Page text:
Making similar ideas flow (continuously) is called upaasana.

 When upAsana is done in this manner, ie. constant fixation of the
 mind on some object such as God, it becomes on par with samAdhi, a
 state that can also be achieved by Yoga. Of course, samAdhi is not the
 same as GYAna, but one who reaches this stage has a reasonably good
 chance to have the Self reveal Itself.

 The whole idea here is that as Shankara says in his commentary on
 Brahma sUtra 1.2.14 (sthAnAdivyapadeshAchcha), it is not contradictory
 to assign specific places as the "residence" of Brahman, where such
 assignment is being done *for*the*purpose*of*upAsana. There is no
 claim being made that the Brahman so restricted to certain places
 or symbols such as OMkAra, is both nirguNa and saguNa. The *only*
 utility of such assignment should be as an aid or prop for doing

 VAchaspati Mishra says regarding the same sUtra 1.2.14:
 natu nAnAsthAnatvaM nabhasa iva nAnAsUchIpAshA-
 disthAnatvam.h | visheshhatastu brahmaNastAni tAnyupAsanAsthAnAnIti
 tairasya yukto vyapadeshaH || (bhAmatI)
 The many places assigned (to Brahman) are not just like the many
 places, such as the eye of a needle, in which space occurs. The specialty
 of the places where Brahman is said to occur (specifically) is as places
 for (being utilized in) upAsana. By (virtue of being places for use in
 upAsana), the mention of such places is appropriate.

 VAchaspati argues that the mention of certain places as the "abode" of
 Brahman is not the same as casual mention of Brahman's existing in
 different places. It is not the same as saying "Brahman exists everywhere;
 It is also in the OMkAra." There is a specialty associated with places that
 are mentioned specifically. And what is this specialty? As a utility for

 It would be safe to say that this principle of assigning attributes
 to nirguNa Brahman so that upAsana of the saguNa version is possible,
 is what validates upAsana of images. It may be true that images are
 worshipped with a great variety of techniques and keeping different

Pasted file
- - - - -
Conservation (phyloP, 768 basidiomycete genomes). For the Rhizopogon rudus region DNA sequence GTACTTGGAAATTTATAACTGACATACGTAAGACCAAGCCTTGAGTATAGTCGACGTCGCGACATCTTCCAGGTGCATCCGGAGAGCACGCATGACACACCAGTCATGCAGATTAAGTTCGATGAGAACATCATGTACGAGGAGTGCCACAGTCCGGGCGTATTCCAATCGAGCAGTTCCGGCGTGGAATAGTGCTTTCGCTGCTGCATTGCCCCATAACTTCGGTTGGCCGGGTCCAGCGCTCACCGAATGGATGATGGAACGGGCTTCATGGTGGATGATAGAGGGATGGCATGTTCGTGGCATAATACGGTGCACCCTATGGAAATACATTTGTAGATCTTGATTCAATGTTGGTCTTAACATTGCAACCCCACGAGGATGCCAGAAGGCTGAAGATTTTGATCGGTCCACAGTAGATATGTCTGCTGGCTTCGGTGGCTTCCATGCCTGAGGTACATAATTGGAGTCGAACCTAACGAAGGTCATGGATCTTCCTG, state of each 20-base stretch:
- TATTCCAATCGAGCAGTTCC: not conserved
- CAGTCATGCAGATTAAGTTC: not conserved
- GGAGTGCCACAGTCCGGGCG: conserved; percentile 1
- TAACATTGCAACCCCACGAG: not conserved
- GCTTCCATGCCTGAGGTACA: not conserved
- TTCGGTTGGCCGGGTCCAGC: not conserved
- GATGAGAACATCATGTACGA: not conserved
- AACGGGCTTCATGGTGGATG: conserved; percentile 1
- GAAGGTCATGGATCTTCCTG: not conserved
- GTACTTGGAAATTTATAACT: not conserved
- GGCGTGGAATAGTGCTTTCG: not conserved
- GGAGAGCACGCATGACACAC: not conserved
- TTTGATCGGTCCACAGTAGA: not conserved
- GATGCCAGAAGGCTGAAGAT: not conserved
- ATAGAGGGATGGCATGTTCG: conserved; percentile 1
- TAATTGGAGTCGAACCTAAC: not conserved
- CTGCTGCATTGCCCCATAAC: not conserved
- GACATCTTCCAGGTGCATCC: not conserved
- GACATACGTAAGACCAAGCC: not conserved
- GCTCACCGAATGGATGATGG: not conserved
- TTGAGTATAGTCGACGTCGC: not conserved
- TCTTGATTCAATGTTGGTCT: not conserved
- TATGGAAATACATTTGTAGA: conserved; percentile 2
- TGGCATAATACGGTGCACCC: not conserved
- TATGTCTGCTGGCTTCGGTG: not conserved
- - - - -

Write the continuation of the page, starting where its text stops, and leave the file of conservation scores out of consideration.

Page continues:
"end-results" but the primary utility of such images is only upAsana
 as Shankara describes the word upAsana.

 Depending what attributes or descriptions are assigned to Brahman, the
 fruit of upAsana differs. If this assignment is done so that no duality
 is introduced, then there is no harm.

 Shankara says (sUtra bhAshhya 1.1.12):

 eka eva tu paramAtmeshvaraH taistairguNavisheshhaiH vishishhTa upAsyo
 yadyapi bhavati, tathApi yathAguNopAsanameva phalAni bhidyante |
 taM yathAyathA upAsate tadeva bhavati |

 Even though the One and only Supreme Self, the Lord characterized by
 different attributes is the object of different upAsana's, yet the
 fruits (results) are different for upAsanas with different attributes.
 Whatever may be the (saguNa form in which) one does upAsana (of the Lord),
 one becomes that.

 If one forgets the primary reason for worshipping images, etc., then
 I agree completely that such worship has nothing to do with realizing
 nirguNa Brahman. For example, if one worships Krishna so that ultimately
 one may attain the status of a kiMkara (a servant) of Krishna, then
 there is obviously a clinging to the duality: "I am different and He is
 different." But for one who does the upAsana with the understanding
 "He is the Self", there is no loss. And the prabodha-sudhAkara does
 make it clear that Krishna is the Self of all. So how can anyone be
 misled by its teachings?


bhava shankara deshikame sharaNam